Continued from LAVA Magazine, February/March 2011: Issue 04, page 160 (subscribe now!)

For Issue 4, we got the two British powerhouses to sit down and discuss federations, the growth of triathlon, and whatever else came to mind. Here are a few extras from the conversation we published in the magazine.

Chrissie Wellington: I’d like to do a comparison between the number of the clubs in the UK and in other countries. I go home and I’m absolutely amazed by a, the number of clubs and b, the number of members. The club I started off with in Birmingham has hundreds of members of all ages—I don’t know whether other countries have that club structure that we have.

Leanda Cave: Australia has some country bumpkin clubs, with like 50 to 60 members participating and 200 members who are members for fun. It’s really small. Then you look at the LA Tri Club with numbers in the thousands.

Chrissie: So then why is the UK producing so many—proportionally to our size as a country—amazing athletes? To have five women in the top 10 at Clearwater is phenomenal.

Leanda: And then I go back to the year I won the worlds, we had three podium finishers. But yet in the Olympics we haven’t really done so well. I think [the Aussies and the Americans] really shine in the Olympics. I don’t know what we do wrong when it comes to the Olympics.

Chrissie: I don’t know if it’s a fault in the federation and the way they run things. I don’t know if there are differences between the federations in the latitude they give each of the different athletes to have their own coaches, training, etc. I guess Beijing was disappointing for us because we did have a real pool of incredible talent and it didn’t really …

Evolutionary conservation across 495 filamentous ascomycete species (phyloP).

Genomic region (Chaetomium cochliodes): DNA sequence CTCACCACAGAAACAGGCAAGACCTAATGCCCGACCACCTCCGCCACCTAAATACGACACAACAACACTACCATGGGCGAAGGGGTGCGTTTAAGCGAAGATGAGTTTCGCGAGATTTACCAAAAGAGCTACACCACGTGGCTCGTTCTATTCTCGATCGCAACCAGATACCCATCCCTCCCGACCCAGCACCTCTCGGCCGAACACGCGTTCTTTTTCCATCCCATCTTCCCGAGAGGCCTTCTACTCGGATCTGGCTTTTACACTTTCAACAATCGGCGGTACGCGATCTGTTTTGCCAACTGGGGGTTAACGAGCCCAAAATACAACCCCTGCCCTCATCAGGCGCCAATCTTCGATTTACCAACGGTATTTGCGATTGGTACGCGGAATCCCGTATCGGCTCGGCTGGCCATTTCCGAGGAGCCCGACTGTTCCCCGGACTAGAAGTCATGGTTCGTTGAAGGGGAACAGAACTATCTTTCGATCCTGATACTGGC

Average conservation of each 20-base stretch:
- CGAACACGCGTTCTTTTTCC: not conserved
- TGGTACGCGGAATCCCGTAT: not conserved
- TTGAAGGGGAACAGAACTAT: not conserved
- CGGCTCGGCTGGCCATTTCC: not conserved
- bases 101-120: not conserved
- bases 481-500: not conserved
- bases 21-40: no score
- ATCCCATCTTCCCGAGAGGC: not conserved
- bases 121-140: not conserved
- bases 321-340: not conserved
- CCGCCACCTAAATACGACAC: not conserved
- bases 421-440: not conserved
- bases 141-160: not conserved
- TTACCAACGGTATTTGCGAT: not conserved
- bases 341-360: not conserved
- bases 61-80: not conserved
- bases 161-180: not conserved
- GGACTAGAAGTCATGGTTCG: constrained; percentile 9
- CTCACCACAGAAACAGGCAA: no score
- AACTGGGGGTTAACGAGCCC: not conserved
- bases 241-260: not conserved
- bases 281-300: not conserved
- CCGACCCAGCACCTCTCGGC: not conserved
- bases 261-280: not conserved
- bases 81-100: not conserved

Leanda: It didn’t get used, we only had two women go. I think coming out, like you say, with the Alistair and Jonathan [Brownlee]—those two boys, if they don’t nail it in one of the Olympics there’s something wrong.

Chrissie: Tim Don winning the world champs and then Alistair doing so well in the last couple of years has been amazing for short course. But the media coverage is still lacking in the U.K. Especially now with London coming up and triathlon being in the Olympics, short distance is all they focus on. The federation feeds into the media—much more so than it ever did. It was telling last year when Crowie won the Australian sports personality of the year, and in the equivalent in the U.K. I wouldn’t even make the short list.

Leanda: I was so disappointed with that.

Chrissie: I’m disappointed not because I want my name out there, but because, well, why have they profiled some guy who hasn’t really achieved anything? They’ve forgotten not only me, but other people that have won world championship crowns. We’ve still got a long way to go, but I do think it’s improving.

Leanda: With the BBC awards—the ones Chrissie’s talking about—I got invited to sit in the crowds. That was it! I was watching football players who don’t even play outside the U.K. or on their own. David Beckham and the like, they play football in Manchester, they’re not winning world championships! It was so disappointing. I think what you’ve achieved is great but I was sitting there almost in your shoes, unable to believe you hadn’t even made the short list.